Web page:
Tentatively, I stepped inside. JC flicked one of the switches on the wall and a single row of lights illuminated enough of the room that I could now see. It was a fairly small room with nothing much in it except for a baby grand piano on the far wall.
I heard the click of the door behind me and turned to see JC had shut us in. My heart was pounding, my palms sweaty. “Did we just break into a meeting room at the Four Seasons?”
He shrugged as he walked past me, heading toward the piano. “I wouldn’t call it breaking in exactly. Nothing got broken that wasn’t already broken.”
My pulse quickened. “JC!”
“We aren’t supposed to be here!” If it was possible to yell and whisper at the same time, that’s what I was doing.
JC, however, talked at a normal volume. “Relax. It’s fine.”
Relax. As if. I was a rule follower. And this? This was definitely breaking the rules.
JC had reached the piano now. He pulled out the bench to sit on it then he looked back at me. For the first time since I’d found him on his mysterious phone call, he really looked at me. The way he usually did. With lust, with desire. With camaraderie. With intimacy. “Come on,” he coaxed. “Trust me.”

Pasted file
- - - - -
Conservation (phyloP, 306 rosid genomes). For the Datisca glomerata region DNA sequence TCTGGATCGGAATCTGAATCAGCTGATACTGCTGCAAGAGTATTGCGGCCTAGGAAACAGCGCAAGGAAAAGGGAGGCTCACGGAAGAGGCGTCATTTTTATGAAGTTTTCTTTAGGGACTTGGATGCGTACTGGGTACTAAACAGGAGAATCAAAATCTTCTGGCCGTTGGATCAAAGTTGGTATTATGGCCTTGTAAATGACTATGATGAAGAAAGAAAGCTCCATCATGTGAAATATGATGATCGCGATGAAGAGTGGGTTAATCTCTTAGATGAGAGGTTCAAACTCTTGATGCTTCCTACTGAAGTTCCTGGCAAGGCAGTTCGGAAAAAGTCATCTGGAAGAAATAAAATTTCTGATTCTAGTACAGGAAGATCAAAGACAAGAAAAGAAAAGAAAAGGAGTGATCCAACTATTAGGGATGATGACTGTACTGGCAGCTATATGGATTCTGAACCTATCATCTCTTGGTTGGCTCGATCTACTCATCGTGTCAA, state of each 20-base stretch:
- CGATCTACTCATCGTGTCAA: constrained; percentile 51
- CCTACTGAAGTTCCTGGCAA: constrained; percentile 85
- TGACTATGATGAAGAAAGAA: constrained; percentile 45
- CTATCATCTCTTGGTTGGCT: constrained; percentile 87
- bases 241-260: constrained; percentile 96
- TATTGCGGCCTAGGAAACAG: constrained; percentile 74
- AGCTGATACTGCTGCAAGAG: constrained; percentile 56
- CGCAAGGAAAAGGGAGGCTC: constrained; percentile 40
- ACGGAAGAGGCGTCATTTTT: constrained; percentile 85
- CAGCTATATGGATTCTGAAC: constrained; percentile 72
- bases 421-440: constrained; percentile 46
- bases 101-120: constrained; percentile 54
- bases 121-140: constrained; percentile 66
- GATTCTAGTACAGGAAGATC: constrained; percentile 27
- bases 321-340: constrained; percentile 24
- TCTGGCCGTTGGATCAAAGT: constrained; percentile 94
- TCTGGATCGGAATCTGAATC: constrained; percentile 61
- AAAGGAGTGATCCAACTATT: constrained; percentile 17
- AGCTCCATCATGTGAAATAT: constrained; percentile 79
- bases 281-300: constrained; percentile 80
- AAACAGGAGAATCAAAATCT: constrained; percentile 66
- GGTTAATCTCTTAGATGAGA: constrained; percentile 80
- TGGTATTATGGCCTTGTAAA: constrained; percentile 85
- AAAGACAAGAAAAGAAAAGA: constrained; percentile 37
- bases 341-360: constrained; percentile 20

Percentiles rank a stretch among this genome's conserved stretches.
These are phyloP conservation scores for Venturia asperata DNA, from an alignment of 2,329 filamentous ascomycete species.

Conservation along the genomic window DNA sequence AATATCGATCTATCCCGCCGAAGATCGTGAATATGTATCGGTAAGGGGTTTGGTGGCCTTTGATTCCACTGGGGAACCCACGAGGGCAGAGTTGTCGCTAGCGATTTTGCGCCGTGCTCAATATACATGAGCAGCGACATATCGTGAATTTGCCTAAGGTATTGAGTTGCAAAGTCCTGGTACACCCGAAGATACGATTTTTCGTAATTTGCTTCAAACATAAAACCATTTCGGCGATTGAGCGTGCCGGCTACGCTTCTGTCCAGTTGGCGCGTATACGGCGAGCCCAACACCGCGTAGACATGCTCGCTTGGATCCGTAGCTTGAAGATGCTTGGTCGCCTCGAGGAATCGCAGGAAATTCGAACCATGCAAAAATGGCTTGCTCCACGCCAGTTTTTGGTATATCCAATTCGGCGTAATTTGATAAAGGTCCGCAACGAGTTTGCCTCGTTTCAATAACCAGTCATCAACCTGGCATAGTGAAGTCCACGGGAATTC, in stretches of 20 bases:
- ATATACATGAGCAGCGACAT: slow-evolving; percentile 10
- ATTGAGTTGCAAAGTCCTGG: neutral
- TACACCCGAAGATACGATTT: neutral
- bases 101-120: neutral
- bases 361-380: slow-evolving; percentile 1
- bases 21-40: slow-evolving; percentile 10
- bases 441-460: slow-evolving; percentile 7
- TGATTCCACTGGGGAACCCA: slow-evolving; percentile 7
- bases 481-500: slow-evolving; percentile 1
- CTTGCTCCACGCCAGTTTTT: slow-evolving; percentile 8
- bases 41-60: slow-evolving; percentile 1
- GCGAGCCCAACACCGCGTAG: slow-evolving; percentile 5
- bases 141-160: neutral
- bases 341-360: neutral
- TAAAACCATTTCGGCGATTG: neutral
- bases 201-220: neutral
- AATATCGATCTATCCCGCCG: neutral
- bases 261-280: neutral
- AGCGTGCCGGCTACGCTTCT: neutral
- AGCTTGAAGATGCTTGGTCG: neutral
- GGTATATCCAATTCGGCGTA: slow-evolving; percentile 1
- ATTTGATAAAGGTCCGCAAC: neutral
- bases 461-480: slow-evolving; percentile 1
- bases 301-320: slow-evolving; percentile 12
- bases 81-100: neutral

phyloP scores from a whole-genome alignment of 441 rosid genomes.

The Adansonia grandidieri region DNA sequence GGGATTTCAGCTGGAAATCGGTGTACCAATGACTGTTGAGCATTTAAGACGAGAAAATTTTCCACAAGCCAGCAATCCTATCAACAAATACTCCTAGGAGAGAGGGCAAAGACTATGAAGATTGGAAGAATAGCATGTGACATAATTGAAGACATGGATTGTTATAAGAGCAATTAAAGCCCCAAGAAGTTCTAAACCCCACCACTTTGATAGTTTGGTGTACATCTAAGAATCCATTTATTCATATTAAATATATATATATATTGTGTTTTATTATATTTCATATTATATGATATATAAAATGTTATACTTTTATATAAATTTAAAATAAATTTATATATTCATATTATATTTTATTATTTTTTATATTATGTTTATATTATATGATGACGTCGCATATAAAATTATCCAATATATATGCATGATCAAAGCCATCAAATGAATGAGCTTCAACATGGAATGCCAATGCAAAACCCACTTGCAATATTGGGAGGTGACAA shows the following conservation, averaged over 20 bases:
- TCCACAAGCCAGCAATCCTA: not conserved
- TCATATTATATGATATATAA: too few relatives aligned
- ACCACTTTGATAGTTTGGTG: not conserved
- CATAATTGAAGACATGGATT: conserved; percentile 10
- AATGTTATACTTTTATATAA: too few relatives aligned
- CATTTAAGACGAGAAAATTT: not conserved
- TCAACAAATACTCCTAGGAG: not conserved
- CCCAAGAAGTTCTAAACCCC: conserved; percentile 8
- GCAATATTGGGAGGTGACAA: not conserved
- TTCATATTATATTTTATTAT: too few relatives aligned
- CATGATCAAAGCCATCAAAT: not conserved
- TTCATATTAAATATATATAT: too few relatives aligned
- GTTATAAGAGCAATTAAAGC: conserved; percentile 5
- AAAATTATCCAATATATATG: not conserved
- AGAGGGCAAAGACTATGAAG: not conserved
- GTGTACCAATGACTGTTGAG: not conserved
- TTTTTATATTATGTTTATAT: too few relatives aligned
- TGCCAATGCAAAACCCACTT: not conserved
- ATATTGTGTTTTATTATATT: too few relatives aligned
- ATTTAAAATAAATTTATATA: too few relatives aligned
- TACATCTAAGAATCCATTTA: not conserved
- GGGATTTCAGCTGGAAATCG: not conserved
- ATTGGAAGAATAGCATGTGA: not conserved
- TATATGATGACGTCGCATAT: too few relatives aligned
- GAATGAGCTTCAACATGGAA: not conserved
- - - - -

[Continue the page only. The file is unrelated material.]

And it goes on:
Always with the trust me. He had me with those words.
I crossed the room to him without another question. At the piano, I leaned into the curve and tried to settle my nerves by rationalizing the situation. Nothing was going to happen. No one was going to discover us. And if they did, what kind of trouble would we get in? JC was a valued client. He’d get a slap on the wrist. That’s all.
I managed to calm myself. Until JC pushed back the lid over the keyboard and played a few notes on the high end. “Oh my God, what are you doing? Someone will hear you.”
I detested how I sounded like a complete stick-in-the-mud. It wouldn’t have surprised me if JC were more than a little irritated with me about it.
He met my eyes, and I braced myself for his chiding. Instead, he gave a reassuring smile. “Gwen. Calm down. I’ve done this before. It’s fine. The walls in here are pretty thick. They’re designed to keep noise in. And if anyone does hear, they never complain. People like the sound of a faint piano in the background.”